Tip: Always place the knobs, washers, nuts, and screws in a container to avoid misplacing them (Photo 5).
Got an extension? Before you mount the pickups and electronics on the new pickguard, check it one more time to make sure the mounting holes match the holes in the guitar body.
Also—this is important—look at where the fretboard meets the body. On some guitar necks (for example, the 22-fret necks found on American Standard Strats), the fretboard extends slightly over the pickguard. If your guitar has an extended fretboard, take a moment to confirm that the new pickguard has enough room to slip under the extension without pressing up against it. If the fit is too tight, you’ll run the risk of warping the fretboard extension over time. The pickguard should slide into the gap without you having to force it in.
On a guitar with an extended fretboard, it can be tricky to slide a loaded pickguard under the extension—the pickups and electronics may get in the way. No worries: The fix is to temporarily remove the neck before installing the loaded pickguard on the body. It’s not a big deal, but you’ll want to anticipate this.
Install the pickups. A new pickguard is typically covered with a thin piece of static film that protects it from scratches. Peel this off before installing the pickups onto the guard.
I like to begin with the neck pickup. Slide one of the pickup mounting screws into the pickguard, place the pickup spring over the screw, and press the pickup towards the screw. Grab your Philips screwdriver and tighten the screw to mount one side of the pickup to the guard (Photo 6). I find it easiest to hold the pickup and guard with my left hand while turning the screw clockwise with my right. Once you have one side of the pickup mounted, follow the same procedure for the other side. Repeat this process for each pickup.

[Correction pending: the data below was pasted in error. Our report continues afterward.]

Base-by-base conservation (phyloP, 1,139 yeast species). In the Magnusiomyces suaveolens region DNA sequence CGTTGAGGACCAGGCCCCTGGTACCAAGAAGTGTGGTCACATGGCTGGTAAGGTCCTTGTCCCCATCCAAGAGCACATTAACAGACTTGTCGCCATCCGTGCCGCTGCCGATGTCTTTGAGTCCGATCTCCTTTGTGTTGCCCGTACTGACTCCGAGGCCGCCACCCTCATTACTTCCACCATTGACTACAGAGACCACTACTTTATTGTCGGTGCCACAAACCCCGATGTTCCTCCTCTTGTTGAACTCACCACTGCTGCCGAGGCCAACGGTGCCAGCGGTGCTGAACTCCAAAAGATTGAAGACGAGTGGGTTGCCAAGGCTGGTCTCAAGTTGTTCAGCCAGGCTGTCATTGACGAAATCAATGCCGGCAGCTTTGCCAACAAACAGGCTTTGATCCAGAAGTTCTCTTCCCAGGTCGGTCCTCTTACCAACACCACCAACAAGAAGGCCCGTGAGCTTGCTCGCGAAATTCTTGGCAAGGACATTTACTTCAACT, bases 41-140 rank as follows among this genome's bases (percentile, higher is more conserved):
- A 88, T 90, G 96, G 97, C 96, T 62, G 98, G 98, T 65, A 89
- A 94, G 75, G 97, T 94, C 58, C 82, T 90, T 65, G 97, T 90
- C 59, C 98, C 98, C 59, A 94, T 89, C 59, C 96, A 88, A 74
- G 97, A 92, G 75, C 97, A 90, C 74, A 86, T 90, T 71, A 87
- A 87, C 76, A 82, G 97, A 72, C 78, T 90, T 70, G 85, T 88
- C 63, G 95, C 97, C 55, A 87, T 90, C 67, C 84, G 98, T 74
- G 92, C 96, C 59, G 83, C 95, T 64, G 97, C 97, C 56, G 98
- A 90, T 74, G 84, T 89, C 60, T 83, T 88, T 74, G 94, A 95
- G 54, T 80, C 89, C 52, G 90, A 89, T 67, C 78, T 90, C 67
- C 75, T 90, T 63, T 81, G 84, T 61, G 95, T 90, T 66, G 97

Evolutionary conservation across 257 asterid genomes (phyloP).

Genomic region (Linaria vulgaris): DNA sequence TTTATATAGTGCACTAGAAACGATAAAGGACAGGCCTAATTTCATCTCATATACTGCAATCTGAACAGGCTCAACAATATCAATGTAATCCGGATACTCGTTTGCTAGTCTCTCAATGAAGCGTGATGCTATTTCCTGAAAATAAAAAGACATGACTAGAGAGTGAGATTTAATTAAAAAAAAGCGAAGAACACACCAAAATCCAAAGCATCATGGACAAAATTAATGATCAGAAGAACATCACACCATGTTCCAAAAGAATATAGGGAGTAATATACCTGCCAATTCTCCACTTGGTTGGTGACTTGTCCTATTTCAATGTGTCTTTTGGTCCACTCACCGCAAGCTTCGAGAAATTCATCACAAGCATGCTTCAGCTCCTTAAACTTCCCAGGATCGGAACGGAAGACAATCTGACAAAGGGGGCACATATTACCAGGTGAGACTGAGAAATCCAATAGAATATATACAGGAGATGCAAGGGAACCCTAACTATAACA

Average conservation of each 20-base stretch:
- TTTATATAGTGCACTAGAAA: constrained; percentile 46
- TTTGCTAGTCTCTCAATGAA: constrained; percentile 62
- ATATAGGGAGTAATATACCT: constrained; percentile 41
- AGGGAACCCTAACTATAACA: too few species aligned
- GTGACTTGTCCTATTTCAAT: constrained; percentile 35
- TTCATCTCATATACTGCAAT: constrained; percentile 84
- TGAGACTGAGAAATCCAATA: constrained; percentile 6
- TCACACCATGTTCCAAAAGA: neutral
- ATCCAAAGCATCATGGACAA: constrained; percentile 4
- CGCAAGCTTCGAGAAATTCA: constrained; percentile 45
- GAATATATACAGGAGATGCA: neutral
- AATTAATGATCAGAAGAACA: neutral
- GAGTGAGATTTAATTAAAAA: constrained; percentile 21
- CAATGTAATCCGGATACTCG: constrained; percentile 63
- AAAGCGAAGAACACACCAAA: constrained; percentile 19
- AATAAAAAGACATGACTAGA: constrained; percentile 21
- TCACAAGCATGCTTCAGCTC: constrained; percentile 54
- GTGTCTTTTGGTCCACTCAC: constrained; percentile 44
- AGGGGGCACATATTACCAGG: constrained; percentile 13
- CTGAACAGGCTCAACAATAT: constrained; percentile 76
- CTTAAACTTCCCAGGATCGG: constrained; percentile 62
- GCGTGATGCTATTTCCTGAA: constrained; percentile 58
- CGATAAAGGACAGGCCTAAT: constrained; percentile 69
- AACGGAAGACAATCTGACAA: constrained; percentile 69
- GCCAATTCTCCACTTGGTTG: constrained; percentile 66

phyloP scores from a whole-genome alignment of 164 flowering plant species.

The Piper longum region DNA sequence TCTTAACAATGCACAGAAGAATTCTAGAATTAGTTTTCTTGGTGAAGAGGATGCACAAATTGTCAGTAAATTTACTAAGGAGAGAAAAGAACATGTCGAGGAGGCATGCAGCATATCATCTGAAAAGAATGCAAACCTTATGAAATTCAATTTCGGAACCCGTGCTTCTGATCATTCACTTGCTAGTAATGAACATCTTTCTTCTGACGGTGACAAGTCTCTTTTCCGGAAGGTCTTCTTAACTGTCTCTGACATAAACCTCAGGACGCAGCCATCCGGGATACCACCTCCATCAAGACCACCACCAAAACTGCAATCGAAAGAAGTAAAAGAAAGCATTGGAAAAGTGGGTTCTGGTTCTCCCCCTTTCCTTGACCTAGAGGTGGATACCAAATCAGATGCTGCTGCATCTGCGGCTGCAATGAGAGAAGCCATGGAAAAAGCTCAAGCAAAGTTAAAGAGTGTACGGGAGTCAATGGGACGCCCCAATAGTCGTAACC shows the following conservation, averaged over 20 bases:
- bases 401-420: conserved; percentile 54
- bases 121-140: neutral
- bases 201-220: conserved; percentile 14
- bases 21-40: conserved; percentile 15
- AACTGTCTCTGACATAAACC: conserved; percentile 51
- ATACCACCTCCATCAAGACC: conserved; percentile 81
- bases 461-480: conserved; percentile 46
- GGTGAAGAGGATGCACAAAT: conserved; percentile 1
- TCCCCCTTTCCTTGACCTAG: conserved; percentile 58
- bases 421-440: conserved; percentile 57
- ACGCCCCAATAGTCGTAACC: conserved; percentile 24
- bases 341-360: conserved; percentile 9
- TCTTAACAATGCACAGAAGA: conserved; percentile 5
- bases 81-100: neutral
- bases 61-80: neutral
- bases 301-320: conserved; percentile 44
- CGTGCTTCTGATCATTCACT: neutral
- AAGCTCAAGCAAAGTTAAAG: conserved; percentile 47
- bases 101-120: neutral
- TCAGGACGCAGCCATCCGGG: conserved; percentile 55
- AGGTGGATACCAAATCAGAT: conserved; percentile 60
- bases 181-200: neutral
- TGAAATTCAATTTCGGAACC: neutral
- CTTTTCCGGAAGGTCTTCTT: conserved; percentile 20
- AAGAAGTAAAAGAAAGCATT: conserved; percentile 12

Install the electronics. Next, push the switch into the pickguard and install its mounting screws. Once the two mounting screws are snug, you’re ready to move on to the pots.
Slip the pots into the pickguard and place the washer and nut over the shaft. Turn the nut clockwise while holding the back of the pot to prevent it from spinning and breaking the connecting wires. To keep each pot stable, I recommend putting a lock washer between it and the underside of the pickguard. Tighten the nuts until they are snug enough to keep the pot from spinning, but don’t get carried away—you don’t want to strip the threads.
Time to put the volume and tone knobs back on. After positioning each knob so its numbers line up the way you want them to, press it down onto its respective shaft. Don’t force the knobs—you can damage the pot. Now put the switch tip on.
Mount the pickguard. Hey, we’re almost done. Nestle the pickguard down onto the body—make sure to tuck all the wires into their cavities—and then attach it with the mounting screws. Once again, just tighten the screws until they’re snug. Don’t strip out the screw holes with excessive torque.
Restring the guitar and then adjust the pickups’ height. There’s an art to this, and it’s key to getting a great Strat tone. You’ll find the details in my Guitar Shop 101 column “How to Balance Pickups on Strats and Teles.”All righty, we’re done (Photo 7). Now that your guitar has a fresh look, why not celebrate by learning some new licks?